Summer's gone, and so is the chance to sit under the stars and hear the big names in pop music at Merriweather Post Pavilion. If your eardrums insist on getting assaulted by live rock, it'll have to happen indoors, at the Capital Centre, at least until next June.

But Jane Dean of Northwest says ta-ta to Merriweather Post, and a lot of words less printable, next summer and any summer. When you hear how she was mistreated by a computer this past July, you won't be surprised.

Jane wanted two seats to a concert at MPP by something called Santana. That used to be a tennis player with a heck of a backhand. Now it's a rock band. They call this progress.

Anyway, innocent as a lamb, Jane buzzed into the local Ticketron outlet and asked for the two best tickets available.

The woman on duty punched up the computer. Bleat. Whir. Out came two seats "whose location we did not like." They were on the far right, about halfway back. Jane wanted to be closer to the center. So she asked the attendant to try again.

"The girl then said she couldn't do that. The only set of two seats that we could buy at that moment were those two. In other words, we'd have to time our purchase exactly to get in the center section. . . .

"It isn't that there weren't empty seats in the center, because when we then checked to see if there were a set of seats for four, something came up in the section we desired. However, the girl said we would have had to buy four tickets."

Jane's question: if four seats were available in the center section, why couldn't the computer have sold her two of those four?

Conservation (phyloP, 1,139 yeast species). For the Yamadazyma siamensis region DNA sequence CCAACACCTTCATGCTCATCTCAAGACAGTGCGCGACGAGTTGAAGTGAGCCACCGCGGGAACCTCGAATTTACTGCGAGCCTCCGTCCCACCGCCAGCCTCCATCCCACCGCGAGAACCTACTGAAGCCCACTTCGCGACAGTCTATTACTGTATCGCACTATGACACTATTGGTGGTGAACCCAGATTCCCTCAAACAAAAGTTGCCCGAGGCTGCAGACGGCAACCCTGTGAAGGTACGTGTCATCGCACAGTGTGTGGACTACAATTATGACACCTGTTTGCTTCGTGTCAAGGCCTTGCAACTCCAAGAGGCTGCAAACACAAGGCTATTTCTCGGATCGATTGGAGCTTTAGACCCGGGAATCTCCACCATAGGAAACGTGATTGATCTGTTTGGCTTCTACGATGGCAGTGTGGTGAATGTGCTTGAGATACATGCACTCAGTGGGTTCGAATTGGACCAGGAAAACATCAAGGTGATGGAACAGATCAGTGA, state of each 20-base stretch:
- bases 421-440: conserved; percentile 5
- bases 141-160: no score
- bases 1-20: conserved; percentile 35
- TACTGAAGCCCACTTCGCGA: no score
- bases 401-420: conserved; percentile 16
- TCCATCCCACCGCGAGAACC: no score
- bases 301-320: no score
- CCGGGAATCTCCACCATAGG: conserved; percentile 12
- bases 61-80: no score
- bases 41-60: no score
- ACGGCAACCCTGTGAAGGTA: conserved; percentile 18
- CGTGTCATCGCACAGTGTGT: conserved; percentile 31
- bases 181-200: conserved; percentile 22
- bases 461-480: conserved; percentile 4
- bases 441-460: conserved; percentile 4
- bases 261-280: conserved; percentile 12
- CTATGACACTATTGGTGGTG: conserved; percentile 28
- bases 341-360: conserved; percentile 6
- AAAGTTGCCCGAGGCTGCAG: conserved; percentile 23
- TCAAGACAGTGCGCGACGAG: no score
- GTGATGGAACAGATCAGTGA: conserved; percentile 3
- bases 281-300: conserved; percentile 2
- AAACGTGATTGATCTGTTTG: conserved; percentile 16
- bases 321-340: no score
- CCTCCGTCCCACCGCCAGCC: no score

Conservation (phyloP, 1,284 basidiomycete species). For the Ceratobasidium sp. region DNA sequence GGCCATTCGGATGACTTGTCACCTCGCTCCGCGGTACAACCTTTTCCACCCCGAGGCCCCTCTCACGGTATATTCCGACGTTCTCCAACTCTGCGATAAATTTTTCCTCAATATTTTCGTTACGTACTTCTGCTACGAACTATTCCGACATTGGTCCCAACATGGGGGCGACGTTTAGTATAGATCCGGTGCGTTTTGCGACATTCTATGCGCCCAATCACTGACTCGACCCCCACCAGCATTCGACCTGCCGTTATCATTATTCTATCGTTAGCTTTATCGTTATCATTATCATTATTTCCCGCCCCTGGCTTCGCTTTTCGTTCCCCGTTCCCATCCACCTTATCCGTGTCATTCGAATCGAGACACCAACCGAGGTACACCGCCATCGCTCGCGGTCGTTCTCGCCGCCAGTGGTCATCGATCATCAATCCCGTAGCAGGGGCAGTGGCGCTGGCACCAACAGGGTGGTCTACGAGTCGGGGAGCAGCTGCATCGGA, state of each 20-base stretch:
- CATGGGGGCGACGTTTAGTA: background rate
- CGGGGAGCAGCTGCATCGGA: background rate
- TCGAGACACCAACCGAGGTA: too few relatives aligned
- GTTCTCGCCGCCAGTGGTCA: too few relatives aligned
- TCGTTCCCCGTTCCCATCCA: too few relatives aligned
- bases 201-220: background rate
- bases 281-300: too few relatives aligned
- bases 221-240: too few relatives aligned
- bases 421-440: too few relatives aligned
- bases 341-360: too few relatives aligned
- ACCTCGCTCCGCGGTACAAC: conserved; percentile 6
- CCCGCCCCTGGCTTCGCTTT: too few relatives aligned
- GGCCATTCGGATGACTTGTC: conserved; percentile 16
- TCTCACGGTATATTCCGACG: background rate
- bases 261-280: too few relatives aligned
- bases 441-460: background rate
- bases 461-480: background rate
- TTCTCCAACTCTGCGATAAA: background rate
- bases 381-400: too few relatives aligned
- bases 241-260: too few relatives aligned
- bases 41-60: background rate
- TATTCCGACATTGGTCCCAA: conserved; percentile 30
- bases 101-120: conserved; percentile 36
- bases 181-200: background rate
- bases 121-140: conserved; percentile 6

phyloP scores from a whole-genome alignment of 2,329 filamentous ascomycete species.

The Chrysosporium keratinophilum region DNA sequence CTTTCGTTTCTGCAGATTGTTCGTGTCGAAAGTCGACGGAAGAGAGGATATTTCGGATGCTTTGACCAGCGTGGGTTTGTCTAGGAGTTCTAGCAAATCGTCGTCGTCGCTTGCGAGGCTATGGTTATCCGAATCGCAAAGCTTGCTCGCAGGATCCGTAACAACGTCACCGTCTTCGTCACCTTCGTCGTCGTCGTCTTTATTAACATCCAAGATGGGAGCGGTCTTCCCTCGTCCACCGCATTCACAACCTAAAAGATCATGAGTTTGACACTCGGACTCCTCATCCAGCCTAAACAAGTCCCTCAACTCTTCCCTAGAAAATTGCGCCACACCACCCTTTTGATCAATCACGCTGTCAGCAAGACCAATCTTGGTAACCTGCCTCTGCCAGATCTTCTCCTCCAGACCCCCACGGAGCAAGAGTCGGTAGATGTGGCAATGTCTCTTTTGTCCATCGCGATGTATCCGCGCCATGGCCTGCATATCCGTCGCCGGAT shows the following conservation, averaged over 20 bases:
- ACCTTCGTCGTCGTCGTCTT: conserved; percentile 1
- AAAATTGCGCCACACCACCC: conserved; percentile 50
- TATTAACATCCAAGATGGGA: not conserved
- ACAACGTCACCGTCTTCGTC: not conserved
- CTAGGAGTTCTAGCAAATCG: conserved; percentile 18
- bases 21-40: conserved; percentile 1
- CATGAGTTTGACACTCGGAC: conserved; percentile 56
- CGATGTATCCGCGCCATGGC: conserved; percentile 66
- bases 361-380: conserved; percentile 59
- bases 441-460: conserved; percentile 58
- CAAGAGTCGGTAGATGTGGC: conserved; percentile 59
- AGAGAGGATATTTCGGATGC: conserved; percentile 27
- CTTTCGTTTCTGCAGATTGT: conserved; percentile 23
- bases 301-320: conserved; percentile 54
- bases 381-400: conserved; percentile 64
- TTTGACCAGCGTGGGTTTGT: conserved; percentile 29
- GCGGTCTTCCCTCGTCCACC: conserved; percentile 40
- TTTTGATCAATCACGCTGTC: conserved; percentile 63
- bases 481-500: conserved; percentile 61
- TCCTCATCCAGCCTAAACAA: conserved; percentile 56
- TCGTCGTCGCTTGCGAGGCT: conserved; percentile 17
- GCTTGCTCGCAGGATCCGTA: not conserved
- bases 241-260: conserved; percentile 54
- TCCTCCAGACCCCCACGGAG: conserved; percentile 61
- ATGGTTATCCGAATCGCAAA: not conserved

The Ticketron system is "programmed in the best selling manner," explained Ed Dougherty, Ticketron manager for the Baltimore-Washington area. Translation: based on Ticketron's experience with the hall, the computer will draw out the best seats available in the section and price range specified by the customer.

But what's with this "window" during which the computer could only sell Jane seats she didn't want?

"There are 32 agencies in the Washington area, all of whom might be making inquiry at the same time" for a particular performance, Dougherty said. Each computer operator can hold a block of tickets for consideration by her customer for as much as four minutes.

Therefore, for those four minutes, those seats are unavailable, Dougherty said. That's apparently why no center seats were available when Jane first asked, but four were available only minutes later.

Why couldn't Jane's computer operator have sold her two of those four seats in the center section? She could have, Dougherty said. She made a mistake. "If there were four available, then certainly two of those four were available," Dougherty said.

But it's all too late for Jane Dean. As she says, "You and I both know that at such places as the Kennedy Center, patrons are able to choose their seats."

Sorry you got stonewalled by the computer and its operator, Jane. But if that's what it takes to get you away from Santana and onto Sibelius, it might be a blessing in disguise.